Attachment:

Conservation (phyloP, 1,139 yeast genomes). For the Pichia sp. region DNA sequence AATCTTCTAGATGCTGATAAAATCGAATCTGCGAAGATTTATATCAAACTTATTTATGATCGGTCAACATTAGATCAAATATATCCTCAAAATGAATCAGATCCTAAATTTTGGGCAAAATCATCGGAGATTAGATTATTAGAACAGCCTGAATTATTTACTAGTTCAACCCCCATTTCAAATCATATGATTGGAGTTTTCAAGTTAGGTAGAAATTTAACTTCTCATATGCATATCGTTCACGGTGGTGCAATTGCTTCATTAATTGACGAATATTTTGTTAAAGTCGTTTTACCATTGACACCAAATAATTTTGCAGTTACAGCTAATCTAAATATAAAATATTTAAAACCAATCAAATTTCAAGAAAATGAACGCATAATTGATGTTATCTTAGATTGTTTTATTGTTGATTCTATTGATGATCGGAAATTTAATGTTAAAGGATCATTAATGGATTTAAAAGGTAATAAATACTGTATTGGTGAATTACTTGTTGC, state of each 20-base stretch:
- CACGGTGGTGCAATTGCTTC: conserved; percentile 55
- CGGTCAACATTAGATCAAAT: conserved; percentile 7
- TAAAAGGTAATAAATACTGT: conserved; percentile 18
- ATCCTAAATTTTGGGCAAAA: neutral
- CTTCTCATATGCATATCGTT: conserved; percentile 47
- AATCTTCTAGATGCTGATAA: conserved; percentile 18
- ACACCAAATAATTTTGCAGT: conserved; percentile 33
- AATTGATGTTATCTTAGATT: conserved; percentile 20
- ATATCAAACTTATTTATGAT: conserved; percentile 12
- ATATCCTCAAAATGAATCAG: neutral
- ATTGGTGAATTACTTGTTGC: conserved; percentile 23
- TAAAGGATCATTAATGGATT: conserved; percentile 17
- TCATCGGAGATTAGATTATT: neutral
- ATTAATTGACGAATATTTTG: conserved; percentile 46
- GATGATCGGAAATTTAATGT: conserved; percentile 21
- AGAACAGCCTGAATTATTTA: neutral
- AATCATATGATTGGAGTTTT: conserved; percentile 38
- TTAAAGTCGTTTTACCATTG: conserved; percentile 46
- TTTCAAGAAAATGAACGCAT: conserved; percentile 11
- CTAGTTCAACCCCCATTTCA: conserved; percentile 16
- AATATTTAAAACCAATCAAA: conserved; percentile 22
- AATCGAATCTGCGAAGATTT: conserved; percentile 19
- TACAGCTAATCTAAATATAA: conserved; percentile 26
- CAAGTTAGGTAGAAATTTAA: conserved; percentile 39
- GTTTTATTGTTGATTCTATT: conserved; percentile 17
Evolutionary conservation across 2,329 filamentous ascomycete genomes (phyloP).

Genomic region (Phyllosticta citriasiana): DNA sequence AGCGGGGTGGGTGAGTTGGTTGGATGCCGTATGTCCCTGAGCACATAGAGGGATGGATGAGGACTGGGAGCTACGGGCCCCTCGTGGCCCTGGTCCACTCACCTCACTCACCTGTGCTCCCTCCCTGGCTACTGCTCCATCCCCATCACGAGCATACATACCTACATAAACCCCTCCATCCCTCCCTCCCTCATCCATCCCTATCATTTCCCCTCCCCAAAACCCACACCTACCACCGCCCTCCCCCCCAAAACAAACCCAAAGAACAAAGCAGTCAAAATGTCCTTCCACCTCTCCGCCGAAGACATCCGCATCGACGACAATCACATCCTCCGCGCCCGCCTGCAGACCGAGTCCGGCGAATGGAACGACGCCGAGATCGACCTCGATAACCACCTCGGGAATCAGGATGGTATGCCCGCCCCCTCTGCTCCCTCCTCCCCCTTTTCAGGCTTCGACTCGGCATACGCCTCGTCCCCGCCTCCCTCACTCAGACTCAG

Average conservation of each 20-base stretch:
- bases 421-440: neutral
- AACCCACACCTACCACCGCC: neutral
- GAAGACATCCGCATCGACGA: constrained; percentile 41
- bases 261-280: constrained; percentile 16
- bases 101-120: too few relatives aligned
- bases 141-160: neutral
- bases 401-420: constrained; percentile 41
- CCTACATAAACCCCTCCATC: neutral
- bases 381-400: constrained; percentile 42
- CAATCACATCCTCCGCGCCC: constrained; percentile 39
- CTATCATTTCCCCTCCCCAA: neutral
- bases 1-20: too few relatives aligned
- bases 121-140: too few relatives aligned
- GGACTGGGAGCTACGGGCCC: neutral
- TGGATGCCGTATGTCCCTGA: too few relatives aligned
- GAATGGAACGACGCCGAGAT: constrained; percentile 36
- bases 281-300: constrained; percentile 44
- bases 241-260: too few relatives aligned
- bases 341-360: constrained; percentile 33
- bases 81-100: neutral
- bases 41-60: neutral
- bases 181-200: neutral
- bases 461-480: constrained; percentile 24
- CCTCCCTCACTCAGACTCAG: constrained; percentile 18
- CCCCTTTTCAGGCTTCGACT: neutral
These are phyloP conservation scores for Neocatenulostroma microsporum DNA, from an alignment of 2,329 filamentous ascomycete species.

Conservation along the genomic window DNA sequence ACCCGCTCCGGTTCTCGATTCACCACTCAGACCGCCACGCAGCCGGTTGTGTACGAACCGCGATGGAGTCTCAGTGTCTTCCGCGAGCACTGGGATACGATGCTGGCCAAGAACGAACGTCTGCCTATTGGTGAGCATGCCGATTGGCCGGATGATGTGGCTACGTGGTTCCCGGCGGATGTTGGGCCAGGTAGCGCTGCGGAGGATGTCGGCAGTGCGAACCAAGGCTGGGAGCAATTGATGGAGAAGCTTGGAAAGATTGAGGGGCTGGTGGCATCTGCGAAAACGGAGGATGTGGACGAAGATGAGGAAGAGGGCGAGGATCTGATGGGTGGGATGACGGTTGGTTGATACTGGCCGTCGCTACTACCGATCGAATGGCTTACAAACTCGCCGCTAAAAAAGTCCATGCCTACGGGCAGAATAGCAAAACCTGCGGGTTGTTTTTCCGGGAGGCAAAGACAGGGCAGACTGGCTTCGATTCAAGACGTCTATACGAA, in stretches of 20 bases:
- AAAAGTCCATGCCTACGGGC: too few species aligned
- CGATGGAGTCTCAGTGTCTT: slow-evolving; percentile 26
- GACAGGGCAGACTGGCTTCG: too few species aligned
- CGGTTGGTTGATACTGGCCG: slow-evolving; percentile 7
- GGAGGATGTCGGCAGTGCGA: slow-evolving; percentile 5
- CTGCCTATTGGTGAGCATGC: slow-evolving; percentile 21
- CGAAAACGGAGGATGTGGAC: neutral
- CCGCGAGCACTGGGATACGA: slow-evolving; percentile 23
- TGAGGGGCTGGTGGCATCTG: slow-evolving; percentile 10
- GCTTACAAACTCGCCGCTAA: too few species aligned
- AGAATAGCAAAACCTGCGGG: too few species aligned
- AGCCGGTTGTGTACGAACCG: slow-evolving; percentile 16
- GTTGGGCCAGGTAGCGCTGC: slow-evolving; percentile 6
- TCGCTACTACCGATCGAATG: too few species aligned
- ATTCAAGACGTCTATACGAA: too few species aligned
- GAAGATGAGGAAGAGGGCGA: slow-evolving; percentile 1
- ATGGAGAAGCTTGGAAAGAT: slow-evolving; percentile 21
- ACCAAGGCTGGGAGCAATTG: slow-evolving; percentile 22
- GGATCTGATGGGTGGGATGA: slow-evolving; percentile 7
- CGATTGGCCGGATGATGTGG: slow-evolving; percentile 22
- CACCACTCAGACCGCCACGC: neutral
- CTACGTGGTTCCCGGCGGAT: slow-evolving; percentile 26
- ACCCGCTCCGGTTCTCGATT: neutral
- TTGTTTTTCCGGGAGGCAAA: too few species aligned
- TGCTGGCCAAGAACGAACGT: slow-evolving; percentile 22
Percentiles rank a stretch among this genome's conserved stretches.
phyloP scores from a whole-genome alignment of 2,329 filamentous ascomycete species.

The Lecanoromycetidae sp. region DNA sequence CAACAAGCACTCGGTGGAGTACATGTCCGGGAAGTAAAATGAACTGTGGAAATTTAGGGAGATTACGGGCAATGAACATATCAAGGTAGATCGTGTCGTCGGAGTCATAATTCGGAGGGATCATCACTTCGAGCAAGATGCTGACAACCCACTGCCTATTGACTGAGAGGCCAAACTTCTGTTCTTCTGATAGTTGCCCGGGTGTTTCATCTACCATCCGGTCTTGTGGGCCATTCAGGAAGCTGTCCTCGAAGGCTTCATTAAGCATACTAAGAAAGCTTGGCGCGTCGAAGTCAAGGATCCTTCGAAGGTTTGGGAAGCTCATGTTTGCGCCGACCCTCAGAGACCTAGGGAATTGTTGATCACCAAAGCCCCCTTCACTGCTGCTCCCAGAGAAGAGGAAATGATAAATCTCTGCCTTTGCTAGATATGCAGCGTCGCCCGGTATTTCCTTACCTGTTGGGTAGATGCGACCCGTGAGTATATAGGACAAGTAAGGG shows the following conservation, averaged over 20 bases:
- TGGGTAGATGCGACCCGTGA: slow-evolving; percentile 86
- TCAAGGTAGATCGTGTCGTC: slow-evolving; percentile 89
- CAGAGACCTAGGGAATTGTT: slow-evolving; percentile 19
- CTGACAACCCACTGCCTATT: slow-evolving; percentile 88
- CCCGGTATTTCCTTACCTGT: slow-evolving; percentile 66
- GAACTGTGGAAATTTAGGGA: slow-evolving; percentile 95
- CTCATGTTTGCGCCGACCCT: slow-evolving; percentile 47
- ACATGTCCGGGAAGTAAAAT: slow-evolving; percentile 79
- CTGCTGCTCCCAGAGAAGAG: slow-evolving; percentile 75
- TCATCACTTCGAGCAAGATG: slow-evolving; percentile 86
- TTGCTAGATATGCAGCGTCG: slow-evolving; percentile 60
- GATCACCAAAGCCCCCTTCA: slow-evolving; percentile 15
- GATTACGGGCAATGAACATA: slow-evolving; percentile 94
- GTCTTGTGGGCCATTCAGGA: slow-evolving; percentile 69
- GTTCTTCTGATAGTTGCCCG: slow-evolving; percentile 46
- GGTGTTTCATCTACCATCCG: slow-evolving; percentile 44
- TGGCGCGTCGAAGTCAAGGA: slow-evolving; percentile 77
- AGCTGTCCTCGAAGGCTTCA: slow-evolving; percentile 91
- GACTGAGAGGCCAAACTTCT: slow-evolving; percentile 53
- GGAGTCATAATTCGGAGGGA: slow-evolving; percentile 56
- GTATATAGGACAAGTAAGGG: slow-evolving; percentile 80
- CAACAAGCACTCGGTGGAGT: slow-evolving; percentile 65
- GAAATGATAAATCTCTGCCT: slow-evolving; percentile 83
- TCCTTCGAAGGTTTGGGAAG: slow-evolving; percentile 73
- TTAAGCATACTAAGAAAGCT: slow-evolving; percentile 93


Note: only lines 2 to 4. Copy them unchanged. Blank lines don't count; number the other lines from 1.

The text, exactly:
- CACGGTGGTGCAATTGCTTC: conserved; percentile 55
- CGGTCAACATTAGATCAAAT: conserved; percentile 7
- TAAAAGGTAATAAATACTGT: conserved; percentile 18